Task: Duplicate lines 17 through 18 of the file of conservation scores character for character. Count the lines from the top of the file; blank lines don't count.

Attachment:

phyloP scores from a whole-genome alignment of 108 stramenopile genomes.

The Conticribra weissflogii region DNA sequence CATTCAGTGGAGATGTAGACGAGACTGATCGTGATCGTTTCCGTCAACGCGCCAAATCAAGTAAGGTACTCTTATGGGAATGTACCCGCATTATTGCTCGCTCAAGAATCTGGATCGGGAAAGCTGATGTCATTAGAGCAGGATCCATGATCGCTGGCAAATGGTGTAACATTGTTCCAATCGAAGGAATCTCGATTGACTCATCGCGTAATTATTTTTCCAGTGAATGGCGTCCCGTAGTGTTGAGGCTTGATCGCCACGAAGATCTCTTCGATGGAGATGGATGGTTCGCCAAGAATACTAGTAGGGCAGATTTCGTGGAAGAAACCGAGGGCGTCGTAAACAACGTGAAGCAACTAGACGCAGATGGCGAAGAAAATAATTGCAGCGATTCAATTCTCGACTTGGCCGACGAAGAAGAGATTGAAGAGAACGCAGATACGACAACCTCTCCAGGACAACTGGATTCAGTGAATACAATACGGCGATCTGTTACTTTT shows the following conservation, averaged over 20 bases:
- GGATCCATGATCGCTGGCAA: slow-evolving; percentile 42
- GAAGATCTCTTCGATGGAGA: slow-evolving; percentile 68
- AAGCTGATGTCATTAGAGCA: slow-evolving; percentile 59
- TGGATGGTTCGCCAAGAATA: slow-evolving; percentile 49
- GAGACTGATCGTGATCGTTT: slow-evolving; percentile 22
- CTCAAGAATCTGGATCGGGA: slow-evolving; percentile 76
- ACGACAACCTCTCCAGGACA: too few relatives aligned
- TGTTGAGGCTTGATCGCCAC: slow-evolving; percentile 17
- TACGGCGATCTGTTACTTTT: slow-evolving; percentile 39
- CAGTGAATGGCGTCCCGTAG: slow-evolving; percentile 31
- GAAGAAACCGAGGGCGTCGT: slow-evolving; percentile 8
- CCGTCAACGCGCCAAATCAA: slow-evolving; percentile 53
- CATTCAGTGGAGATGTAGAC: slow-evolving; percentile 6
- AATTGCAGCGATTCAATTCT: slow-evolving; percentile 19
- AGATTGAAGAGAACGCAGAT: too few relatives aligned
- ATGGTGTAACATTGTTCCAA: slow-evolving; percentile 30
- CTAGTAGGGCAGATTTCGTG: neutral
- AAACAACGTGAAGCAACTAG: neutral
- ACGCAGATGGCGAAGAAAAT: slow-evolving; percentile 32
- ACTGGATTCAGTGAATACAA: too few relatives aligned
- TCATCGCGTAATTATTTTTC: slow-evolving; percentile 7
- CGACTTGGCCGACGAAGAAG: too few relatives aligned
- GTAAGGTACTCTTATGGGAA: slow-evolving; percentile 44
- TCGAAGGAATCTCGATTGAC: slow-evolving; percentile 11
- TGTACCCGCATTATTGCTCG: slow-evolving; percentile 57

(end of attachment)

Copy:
- AGATTGAAGAGAACGCAGAT: too few relatives aligned
- ATGGTGTAACATTGTTCCAA: slow-evolving; percentile 30